The U-box of Act1 (amino acid residues 273 to 338) was identified through a Hidden Markov Model search of the SMART database, followed by sequence alignment with the U-boxes of known structure from CHIP [PDB code 2C2V (17, 18), Prp (23), and AtPUB (24)]. The alignment was used to generate a model structure for the Act1 U-box with the Swiss-Model interface (16). The overall reasonableness of the model geometry and conformation were verified by a number of parameters, including pseudo-energies calculated by QMEAN (−1204 kJ/mol) (25) and DFIRE (−3250 kJ/mol) (26). Measurements of local structure quality (ANOLEA and GROMOS energies) supported these numbers, especially in the core regions of the fold. The mean S score of the model (calculated in ProQRes) (27) was 0.65, which is considered reasonable given the relatively low sequence homologies among the template structures and Act1. The overall sequence analysis and structural modeling provided sufficient confidence in the identity of the U-box domain of Act1. Our studies showed that this predicted U-box region was indeed able to confer an E3 ubiquitin ligase activity to Act1 in vitro. Although the removal of the U-box abolished the E3 ligase activity of Act1, the U-box alone was sufficient to mediate polyubiquitination. Point mutations of the key residues in the U-box (predicted by sequence alignment and structural modeling with known U-box–containing E3 structures from CHIP) abolished its E3 activity, confirming the specificity of the Act1 U-box domain. Together, our results suggest that Act1 contains a U-box with potent E3 ubiquitin ligase activity.

Act1 is an essential component in the IL-17R signaling pathway and is required for IL-17–dependent immune responses (7, 8). IL-17 signals through a heteromeric receptor complex composed of IL-17RA and IL-17RC. Act1 is recruited to the IL-17R through its SEFIR domain, and we have now identified the U-box as a second functional domain of Act1. Whereas the SEFIR domain is an interaction domain, the U-box domain of Act1 is an effector domain required for Act1 to transduce signals from the IL-17R. Inactivation of the E3 ligase activity of Act1 diminished the ability of Act1 to mediate IL-17–induced activation of NF-κB, JNK, and ERK. Specifically, we identified TRAF6 as one critical ubiquitination substrate of Act1. U-box–mediated ubiquitination of TRAF6 by Act1 was required for the IL-17–dependent activation of NF-κB.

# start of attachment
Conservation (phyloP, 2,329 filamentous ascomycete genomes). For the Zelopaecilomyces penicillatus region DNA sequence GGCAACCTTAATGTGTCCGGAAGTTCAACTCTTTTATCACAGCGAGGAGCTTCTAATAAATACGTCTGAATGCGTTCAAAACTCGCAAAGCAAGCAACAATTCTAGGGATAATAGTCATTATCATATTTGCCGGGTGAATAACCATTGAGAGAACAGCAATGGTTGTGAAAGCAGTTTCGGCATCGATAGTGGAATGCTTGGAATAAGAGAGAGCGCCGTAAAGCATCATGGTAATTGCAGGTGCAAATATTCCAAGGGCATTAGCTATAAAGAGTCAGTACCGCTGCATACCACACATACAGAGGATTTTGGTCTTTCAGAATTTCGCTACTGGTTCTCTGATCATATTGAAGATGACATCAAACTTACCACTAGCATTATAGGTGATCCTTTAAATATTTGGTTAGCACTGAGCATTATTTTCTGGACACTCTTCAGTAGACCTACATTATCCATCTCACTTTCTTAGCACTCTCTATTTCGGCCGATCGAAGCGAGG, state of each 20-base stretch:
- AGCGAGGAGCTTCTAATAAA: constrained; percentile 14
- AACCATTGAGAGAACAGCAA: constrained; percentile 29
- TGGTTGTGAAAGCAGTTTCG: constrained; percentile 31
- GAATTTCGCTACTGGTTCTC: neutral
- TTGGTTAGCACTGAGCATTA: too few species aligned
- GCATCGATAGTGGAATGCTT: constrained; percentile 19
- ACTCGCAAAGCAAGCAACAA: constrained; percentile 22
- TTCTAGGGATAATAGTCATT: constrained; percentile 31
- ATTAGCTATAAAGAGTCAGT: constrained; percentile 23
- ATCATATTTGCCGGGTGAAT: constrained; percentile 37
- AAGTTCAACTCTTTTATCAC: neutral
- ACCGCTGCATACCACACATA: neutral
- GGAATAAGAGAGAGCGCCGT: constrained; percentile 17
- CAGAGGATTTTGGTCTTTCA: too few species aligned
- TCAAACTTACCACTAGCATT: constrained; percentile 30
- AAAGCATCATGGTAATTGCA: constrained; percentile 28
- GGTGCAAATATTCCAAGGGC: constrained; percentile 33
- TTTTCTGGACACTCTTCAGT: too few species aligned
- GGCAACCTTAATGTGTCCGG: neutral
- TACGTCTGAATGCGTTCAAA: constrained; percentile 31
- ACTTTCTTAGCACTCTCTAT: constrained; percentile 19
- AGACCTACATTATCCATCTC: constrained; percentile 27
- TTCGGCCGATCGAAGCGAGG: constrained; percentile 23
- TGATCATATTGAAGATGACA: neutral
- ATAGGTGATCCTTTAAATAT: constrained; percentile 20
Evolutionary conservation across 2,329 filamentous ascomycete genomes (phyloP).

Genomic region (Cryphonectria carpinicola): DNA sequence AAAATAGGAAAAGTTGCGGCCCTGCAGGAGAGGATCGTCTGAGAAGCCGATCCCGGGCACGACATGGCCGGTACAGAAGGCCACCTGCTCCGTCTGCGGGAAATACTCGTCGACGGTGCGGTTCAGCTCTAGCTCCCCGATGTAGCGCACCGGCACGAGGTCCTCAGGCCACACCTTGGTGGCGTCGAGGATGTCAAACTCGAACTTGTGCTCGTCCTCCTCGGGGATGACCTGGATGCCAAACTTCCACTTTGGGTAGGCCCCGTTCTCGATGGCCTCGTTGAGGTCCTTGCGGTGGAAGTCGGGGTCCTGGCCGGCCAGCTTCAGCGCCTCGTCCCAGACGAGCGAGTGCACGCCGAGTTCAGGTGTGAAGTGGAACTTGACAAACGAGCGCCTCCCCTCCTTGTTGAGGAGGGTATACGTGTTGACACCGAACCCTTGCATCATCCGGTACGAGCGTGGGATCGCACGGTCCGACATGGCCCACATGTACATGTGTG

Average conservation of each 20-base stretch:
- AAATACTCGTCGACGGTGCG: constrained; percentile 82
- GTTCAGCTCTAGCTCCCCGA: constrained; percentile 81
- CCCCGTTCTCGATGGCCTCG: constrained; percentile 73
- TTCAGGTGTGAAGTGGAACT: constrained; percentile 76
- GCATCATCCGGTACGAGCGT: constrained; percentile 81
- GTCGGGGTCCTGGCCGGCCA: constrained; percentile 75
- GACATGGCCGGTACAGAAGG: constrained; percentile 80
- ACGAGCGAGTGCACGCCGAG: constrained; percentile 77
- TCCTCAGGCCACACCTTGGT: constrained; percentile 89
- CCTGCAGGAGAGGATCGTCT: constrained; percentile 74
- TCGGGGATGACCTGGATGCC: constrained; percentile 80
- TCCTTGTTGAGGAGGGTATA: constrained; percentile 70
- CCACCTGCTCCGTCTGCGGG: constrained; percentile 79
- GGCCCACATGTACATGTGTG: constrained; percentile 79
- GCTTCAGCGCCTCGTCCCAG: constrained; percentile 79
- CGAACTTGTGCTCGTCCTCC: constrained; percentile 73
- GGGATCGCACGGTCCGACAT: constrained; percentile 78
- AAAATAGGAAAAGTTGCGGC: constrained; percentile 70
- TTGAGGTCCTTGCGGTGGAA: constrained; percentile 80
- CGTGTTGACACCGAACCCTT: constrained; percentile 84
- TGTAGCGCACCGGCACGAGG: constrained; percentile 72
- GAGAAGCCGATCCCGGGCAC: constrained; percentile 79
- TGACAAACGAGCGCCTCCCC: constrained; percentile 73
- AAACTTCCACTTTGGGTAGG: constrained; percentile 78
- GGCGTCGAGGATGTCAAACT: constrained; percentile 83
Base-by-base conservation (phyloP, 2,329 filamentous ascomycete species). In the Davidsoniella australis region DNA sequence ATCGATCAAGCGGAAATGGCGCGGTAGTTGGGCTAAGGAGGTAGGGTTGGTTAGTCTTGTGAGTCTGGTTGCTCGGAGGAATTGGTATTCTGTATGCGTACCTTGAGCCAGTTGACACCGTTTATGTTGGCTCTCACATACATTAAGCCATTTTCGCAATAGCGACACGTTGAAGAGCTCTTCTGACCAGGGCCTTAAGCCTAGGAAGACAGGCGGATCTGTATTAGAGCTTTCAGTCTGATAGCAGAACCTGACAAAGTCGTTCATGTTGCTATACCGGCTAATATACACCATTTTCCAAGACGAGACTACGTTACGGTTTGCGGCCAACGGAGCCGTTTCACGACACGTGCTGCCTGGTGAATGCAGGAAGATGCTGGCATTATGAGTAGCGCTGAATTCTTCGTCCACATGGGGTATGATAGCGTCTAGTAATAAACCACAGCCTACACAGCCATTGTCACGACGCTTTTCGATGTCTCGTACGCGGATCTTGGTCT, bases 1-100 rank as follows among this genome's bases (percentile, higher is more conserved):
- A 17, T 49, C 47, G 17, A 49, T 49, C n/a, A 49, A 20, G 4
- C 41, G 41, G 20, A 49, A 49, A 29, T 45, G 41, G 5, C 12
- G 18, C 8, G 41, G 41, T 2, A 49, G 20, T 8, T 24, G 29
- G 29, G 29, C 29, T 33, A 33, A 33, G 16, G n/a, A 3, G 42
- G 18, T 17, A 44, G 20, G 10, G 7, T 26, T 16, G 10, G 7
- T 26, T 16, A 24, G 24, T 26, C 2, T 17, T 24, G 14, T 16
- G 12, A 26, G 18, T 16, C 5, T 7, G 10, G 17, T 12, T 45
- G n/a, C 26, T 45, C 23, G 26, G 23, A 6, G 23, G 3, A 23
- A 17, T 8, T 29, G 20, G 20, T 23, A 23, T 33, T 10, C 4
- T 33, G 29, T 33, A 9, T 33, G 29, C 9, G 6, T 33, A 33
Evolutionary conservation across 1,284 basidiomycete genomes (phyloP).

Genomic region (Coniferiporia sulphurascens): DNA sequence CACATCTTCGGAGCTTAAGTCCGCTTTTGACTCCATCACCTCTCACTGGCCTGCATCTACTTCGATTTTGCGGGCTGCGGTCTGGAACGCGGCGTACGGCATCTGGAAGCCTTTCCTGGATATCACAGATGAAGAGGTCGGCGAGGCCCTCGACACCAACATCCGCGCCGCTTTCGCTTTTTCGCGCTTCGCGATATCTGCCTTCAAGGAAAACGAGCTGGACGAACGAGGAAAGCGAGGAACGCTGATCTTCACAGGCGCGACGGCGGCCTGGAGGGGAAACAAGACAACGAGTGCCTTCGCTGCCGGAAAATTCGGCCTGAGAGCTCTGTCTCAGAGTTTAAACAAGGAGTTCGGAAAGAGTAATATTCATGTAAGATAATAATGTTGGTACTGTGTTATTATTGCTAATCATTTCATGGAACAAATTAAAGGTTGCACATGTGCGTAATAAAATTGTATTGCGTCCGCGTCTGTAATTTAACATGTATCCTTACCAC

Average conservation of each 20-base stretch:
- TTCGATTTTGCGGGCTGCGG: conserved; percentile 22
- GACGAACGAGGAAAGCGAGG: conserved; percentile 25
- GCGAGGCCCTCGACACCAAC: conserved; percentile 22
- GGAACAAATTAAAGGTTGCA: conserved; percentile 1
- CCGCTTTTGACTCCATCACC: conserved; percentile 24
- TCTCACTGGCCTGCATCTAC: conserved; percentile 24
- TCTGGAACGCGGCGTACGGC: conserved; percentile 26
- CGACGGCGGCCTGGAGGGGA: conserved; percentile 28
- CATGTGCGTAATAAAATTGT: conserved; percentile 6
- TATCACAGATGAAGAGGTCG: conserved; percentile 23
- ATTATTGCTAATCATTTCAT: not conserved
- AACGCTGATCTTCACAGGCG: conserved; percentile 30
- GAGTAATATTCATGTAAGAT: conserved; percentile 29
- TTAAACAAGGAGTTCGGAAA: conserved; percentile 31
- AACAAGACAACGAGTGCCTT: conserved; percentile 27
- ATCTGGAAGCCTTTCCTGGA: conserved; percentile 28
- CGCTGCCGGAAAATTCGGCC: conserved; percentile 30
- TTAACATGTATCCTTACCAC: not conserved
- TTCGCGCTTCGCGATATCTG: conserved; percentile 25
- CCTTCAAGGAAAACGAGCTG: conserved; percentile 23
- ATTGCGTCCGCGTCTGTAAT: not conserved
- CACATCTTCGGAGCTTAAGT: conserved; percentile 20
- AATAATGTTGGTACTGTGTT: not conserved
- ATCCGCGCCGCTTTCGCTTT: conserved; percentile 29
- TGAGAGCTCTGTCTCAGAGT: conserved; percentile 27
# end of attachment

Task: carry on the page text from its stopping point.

TRAF6 is a central signaling molecule that is used by various receptors, including the IL-1R, TLRs, and CD40 (19, 20, 2830). TRAF6 plays an important role in the activation of TAK1, which leads to the activation of IKK and NF-κB. Upon stimulation of TLRs or IL-1R, TRAF6 undergoes K63-linked ubiquitination. The TAK1-binding proteins, TAB2 and TAB3, bind preferentially to polyubiquitin chains on TRAF6 through a highly conserved zinc finger domain (31). TRAF6 is a RING-domain containing E3 ubiquitin ligase, and it mediates the ubiquitination and subsequent activation of TAK1 and the IKK complex (32, 33). In this study, we found that the RING domain-deleted mutant TRAF6, TRAF60 C70A, failed to restore IL-17–induced phosphorylation and degradation of IκB and NF-κB–dependent luciferase activity in Traf6−/− MEFs. Our results show that the E3 ubiquitin ligase activity of TRAF6 is also critical for IL-17–mediated activation of NF-κB.

The critical question has been whether TRAF6 undergoes self-ubiquitination or another E3 ligase is required for its ubiquitination (22). Our results showed that TRAF6 was not efficiently ubiquitinated by itself when incubated with the Ubc13-Uev1A E2 complex in vitro. This observation is consistent with a study that showed that TRAF6 is unable to ubiquitinate itself in the presence of Uev1A (21). The addition of Act1 to the reaction promoted the modification of TRAF6, and the U-box of Act1 was required for Act1-mediated ubiquitination of TRAF6 in vitro and in cells. Furthermore, we mapped Lys124 of TRAF6 as the primary acceptor site for Act1-mediated ubiquitination and found that Lys124 of TRAF6 was required for IL-17R–mediated signaling. IL-17–dependent ubiquitination of TRAF6 and the activation of NF-κB were greatly impaired in Traf6−/− MEFs reconstituted with the TRAF6 K124R mutant protein. Based on these findings, we propose the following model for IL-17–induced, Act1- and TRAF6-mediated activation of NF-κB. Act1 is recruited to IL-17R upon its stimulation with IL-17, which is followed by the recruitment of TRAF6, which is ubiquitinated by Act1. Polyubiquitinated TRAF6 then recruits the complex containing TAK1 and TAB2 or TAB3 and mediates the ubiquitination and activation of the TAK1 and IKK complexes, which results in the activation of NF-κB.